Van der Waals attractions replace additives in new class of printable 2D inks

(Nanowerk News) Conventional ink formulations for printing two-dimensional (2D) materials commonly use additives such as surfactants, binders, and rheology modifiers to prevent the inks from becoming thermodynamically unstable. For instance, large concentrations of polymeric binders are needed to increase the viscosity of graphene inks to a level that is suitable for screen printing.
Unfortunately, additives tend to adversely affect the electronic properties, such as conductivity, of the printable inks and also reduce their active surface area. That's why there usually is an additional step at the end of the fabrication process to remove the additives. This, however, requires high-temperature thermal treatments (typically at 300–400 °C), which often cannot fully recover the electronic properties (especially for semiconducting materials), limit the choice of materials, complicate the fabrication process, can lead to drastic chemical degradation and loss of functionality, and increase the manufacturing costs.
To address these problems, researchers have reported in Advanced Materials ("A Universal Approach for Room-Temperature Printing and Coating of 2D Materials") a new class of additive-free inks that exploit the unique ability of 2D nanosheets to form percolating networks, accommodating a given solvent.
In these inks, the roles of the traditional additives such as stabilizing the dispersion, adjusting the ink's rheological properties, and binding the particles to each other (cohesion) and the film to the substrate (adhesion), are fully taken over by interparticle van der Waals (vdW) attractions, enabling completely room-temperature processing of 2D materials.
structure and film-formation of aggregated 2D materials
Figure 1. Structure and film-formation of aggregated 2D materials. a) Left: An aggregated graphene dispersion in NMP (1 vol%), capable of forming a gel (φ > φgel); Right: A transparent film obtained from the same dispersion after homogenization (low-shear treatment). Scale bars: 1 cm. b) Low-shear treatment of an aggregated dispersion in a dynamic shear rheometer by low-speed rotation of parallel plates. Curve (I): as-obtained aggregated dispersion. The huge irrecoverable drop in the viscosity during the ramp-up stage suggests a structural ordering. Curves (II) and (III): the repetitions of the same test on the same ink with 30 min rest in between. Curve (IV): the same ink after a three-roll-mill treatment. c) Amplitude sweep test of vdW inks made of different 2D materials with different solid contents, confirming their gel structure. d) Schematic illustration of the internal structure of (left) an aggregated dispersion with φ > φgel and (right) the gel obtained after shear-treating the aggregated dispersion. e) Binary X-ray tomogram (scale bar: 40 µm) and f) SEM image (scale bar: 2 µm) of a freeze-dried graphene vdW ink. (Reprinted with permission from Wiley-VCH Verlag) (click on image to enlarge)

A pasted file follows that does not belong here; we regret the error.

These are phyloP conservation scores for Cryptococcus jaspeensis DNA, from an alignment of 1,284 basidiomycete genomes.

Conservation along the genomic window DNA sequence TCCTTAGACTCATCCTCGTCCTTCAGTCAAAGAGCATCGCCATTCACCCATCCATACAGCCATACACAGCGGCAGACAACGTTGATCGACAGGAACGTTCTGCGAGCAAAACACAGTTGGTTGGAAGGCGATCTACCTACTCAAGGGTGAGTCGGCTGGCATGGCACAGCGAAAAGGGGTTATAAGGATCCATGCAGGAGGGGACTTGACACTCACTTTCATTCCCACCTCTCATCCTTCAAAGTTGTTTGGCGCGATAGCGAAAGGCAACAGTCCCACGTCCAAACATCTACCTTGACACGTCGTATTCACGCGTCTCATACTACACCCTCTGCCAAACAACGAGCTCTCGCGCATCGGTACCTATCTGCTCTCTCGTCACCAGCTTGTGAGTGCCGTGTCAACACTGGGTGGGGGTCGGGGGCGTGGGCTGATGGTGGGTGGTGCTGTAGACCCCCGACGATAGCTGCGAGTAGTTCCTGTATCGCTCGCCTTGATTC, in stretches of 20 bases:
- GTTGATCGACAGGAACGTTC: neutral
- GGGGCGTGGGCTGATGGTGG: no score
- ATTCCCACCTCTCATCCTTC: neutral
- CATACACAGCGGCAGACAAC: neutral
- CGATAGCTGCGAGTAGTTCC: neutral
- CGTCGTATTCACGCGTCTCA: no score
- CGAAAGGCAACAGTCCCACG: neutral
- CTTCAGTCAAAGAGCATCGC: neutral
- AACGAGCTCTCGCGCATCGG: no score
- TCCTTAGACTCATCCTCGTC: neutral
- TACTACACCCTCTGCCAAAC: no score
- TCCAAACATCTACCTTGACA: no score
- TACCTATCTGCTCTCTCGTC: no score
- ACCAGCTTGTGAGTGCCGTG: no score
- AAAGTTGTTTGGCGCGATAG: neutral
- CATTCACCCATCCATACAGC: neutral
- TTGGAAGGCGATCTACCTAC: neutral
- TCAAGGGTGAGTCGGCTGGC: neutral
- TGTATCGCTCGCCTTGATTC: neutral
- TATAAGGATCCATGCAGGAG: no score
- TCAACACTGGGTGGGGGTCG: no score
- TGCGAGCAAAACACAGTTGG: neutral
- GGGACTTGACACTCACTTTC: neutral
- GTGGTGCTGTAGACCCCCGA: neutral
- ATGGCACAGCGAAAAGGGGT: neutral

As the authors explain, to realize these vdW inks, the 2D nanosheets must be brought close enough to each other to establish the vdW interactions (aggregation) and form a space-filled gel.
While the particles' volume fraction is the only requirement for the formation of these gels, the initial aggregated dispersion (Figure 1a left) is an inhomogeneous mixture of two phases with unstable rheological properties (Figure 1b) that can neither be printed nor coated.
To process such a dispersion into a printable or coatable ink with a steady flow behavior (Figure 1b,c), and capable of forming a continuous film (Figure 1a right), it is necessary to carry out a short and gentle shear-treatment (e.g., by three-roll-milling).
This shear treatment leads to a substantial and irrecoverable drop in the viscosity of the aggregated system (Figure 1b), indicating the flattening and aligning of the crumpled or folded nanosheets (Figure 1d). This results in the formation of a gel (Figure 1c): a homogeneous dispersion of a liquid (solvent) within a solid phase (3D network of nanosheets). The flow behavior of the inks and mechanical properties of the resultant films are mainly controlled by the interflake vdW attractions.
The ability of aggregated dispersions to form a film depends on their solid content. Upon drying the ink after deposition, the percolated 3D network which incorporates the solvent (Figure 1e,f) collapses, and eventually, a uniform and continuous film is obtained.
In their paper, the researchers discuss in detail the structure of the vdW inks, their rheological properties, and film-formation behavior. They also demonstrate large-scale production and formulation of the vdW inks for major high-throughput printing and coating methods, as well as their application for room-temperature fabrication of functional films/devices.
By Michael is author of three books by the Royal Society of Chemistry:
Nano-Society: Pushing the Boundaries of Technology,
Nanotechnology: The Future is Tiny, and
Nanoengineering: The Skills and Tools Making Technology Invisible
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